adapt to changes and remain successful in th
e long-term. Shareholders
firm but to develop strategies that ensu
fundamental question of the field of strate
gic management is how firms achieve and 
O’Reilly & Tushman 02/19/07  21 
ce that some firms can do this. In a study of 100 large 
organizational failures, Probst and Raisch (2005
failure was home-grown and not inevitable.
organizational ambidexterity is specifically
review revealed more than 40 studies in this
 domain, most conducted within the last few 
years. These studies are me
simulations, formal modeling, lab studies 
and field studies. Several explicitly 
O’Reilly & Tushman 02/19/07  22 
ational ambidexterity,” Duncan (1976), 
long-term success firms needed to consider dual 
structures; different structures to initiate 
ambidexterity occurs sequentially as 
as innovations evolve. Firms ad
just their structures by the 
ctures are employed to explore followed by 
mechanistic structures to exploit. This view
temporal sequencing is 
evident in some of the curre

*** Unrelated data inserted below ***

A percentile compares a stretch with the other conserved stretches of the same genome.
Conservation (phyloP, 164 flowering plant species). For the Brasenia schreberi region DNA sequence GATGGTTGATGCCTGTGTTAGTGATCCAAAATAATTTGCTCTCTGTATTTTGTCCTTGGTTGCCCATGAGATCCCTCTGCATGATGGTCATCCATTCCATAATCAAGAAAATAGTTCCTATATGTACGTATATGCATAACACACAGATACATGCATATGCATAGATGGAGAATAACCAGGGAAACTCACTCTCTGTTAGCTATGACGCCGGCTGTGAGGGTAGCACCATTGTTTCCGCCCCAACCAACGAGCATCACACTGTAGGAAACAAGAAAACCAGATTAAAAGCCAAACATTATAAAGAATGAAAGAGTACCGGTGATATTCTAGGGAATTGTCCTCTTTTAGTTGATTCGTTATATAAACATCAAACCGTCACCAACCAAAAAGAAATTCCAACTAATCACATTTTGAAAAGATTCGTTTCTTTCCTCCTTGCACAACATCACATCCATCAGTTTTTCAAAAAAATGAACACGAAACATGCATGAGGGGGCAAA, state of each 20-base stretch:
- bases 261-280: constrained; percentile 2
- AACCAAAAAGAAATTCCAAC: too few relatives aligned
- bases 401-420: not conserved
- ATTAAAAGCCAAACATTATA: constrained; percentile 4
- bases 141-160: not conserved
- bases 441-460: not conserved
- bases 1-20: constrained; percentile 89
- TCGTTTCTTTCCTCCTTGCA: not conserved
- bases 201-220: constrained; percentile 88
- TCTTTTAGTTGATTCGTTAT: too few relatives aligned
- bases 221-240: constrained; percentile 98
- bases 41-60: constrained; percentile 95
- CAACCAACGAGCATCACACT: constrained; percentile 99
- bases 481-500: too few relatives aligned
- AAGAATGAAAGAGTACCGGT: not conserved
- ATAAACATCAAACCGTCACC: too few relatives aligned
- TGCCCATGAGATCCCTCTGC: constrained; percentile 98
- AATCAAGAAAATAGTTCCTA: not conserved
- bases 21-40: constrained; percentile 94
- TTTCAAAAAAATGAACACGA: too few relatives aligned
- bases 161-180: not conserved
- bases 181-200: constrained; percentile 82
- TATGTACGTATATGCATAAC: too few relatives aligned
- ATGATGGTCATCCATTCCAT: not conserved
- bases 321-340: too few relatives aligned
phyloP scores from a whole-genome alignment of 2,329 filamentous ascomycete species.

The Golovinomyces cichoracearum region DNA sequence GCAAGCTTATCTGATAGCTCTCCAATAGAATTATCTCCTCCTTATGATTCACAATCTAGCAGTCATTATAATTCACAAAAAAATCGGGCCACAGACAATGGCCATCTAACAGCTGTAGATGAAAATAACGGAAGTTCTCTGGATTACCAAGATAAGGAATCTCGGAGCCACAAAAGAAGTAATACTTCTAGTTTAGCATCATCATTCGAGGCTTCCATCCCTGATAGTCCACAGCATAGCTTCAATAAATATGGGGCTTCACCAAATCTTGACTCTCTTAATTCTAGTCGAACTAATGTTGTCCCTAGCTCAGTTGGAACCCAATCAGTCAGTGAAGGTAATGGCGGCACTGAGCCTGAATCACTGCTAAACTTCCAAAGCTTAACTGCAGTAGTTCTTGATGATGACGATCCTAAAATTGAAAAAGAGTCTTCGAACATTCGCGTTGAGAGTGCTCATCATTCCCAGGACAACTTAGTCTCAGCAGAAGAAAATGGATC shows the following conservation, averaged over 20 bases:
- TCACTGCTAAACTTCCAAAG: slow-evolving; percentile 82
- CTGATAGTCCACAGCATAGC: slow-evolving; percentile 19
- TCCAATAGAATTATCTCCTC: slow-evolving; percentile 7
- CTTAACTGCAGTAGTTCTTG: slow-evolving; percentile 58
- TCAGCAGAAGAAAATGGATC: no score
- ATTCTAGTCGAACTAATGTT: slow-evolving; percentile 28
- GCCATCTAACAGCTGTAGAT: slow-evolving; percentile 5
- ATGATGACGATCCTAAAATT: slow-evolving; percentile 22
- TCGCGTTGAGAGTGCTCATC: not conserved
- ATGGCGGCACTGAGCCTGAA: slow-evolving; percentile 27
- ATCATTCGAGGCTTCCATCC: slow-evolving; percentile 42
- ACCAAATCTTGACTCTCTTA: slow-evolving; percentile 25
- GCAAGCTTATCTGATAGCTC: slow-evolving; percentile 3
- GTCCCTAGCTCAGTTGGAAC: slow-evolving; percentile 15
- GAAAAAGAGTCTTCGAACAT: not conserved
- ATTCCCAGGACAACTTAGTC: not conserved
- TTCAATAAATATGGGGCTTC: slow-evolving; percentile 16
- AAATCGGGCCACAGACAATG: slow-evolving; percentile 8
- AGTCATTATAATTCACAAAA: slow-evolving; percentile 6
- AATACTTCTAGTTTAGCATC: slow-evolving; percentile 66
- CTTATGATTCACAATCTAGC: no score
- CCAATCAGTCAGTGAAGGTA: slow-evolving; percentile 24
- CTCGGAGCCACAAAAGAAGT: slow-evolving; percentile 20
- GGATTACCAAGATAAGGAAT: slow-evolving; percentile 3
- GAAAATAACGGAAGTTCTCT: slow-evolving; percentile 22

O’Reilly & Tushman 02/19/07  23 
and team processes capable of managing these 
inconsistent alignments in a consistent 
fashion (e.g., O’Reilly & Tushma
n, 2004; Smith & Tushman, 2005).  
When ambidexterity is adopted sequ
management are quite different that when 
O’Reilly & Tushman 02/19/07  24 
e senior team about the strategy and the 
importance of ambidexterity? Can the senior
 team manage the c
onflicts and interface 
issues that such a design entails? Without th
is consensus, disagreemen
team undermine the coordination needed to
O’Reilly & Tushman 02/19/07  25 
more long-term orientation. Managing an 
ambidextrous form brings with it a further 
Given this difficulty, why should managers
 even attempt this feat? Two figures 
help illustrate contexts where ambidexterity ma
y be strategically crucial. The first is the 
notion of innovation streams (Figure 2) a
t is incremental innovation 
O’Reilly & Tushman 02/19/07  26 
ientific paradigms. A second way innovation occurs is 
through major or discontinuous changes in
 which major improvements are made, 
O’Reilly & Tushman 02/19/07  27 
O’Reilly & Tushman 02/19/07  28 
rather than optometrists), had different
technologies (chemistry rather than app
lied materials) and required a different 
manufacturing process, the company spun the 
where it became a successful pharmaceutical compound.  
If a product has low strategic importance 
ither internalized or contracted out. For 
example, the repair of most personal co
mputers, a low margin item, is handled by 
contractors rather than the manufacturer. Wh
cannot benefit from leveraging existing firm 
assets, the advice is to operate the new 
 This is often th
e case with product 
substitutions, when one technology or process is
 replaced by another. For instance, in the 
O’Reilly & Tushman 02/19/07  29